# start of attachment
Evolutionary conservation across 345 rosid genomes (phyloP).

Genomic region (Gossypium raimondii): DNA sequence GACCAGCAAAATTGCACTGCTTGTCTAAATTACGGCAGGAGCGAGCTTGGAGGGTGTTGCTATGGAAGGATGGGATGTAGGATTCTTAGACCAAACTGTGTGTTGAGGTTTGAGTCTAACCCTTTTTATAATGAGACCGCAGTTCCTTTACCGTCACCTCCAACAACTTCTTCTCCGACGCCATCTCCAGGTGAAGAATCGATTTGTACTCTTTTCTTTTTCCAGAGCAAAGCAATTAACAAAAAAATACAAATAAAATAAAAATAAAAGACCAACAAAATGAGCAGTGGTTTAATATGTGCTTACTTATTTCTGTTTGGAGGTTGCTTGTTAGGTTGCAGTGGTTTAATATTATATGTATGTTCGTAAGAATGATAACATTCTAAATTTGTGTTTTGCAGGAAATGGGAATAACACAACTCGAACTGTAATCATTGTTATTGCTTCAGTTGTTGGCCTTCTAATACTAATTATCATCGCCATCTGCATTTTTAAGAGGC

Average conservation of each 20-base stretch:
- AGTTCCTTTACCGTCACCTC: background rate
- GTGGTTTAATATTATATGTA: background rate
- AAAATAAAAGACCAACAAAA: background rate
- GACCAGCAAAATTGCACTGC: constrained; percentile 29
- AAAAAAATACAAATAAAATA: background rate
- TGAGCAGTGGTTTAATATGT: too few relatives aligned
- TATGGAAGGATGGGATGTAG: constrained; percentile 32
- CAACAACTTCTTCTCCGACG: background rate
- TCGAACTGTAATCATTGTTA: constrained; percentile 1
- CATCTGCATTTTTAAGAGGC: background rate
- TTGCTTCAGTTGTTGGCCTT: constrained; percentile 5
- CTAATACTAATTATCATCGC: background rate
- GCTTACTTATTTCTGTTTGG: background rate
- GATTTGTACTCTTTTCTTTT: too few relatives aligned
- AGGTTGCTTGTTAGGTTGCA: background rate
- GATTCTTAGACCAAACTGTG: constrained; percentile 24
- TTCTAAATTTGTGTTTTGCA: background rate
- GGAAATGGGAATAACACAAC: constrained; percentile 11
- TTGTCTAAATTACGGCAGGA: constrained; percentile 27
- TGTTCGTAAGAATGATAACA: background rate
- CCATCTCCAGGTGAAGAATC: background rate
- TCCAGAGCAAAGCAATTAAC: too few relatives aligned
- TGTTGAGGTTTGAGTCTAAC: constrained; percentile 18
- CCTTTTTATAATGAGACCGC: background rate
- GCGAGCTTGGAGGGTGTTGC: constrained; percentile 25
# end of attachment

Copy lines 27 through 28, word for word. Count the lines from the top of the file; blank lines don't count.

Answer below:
- CCTTTTTATAATGAGACCGC: background rate
- GCGAGCTTGGAGGGTGTTGC: constrained; percentile 25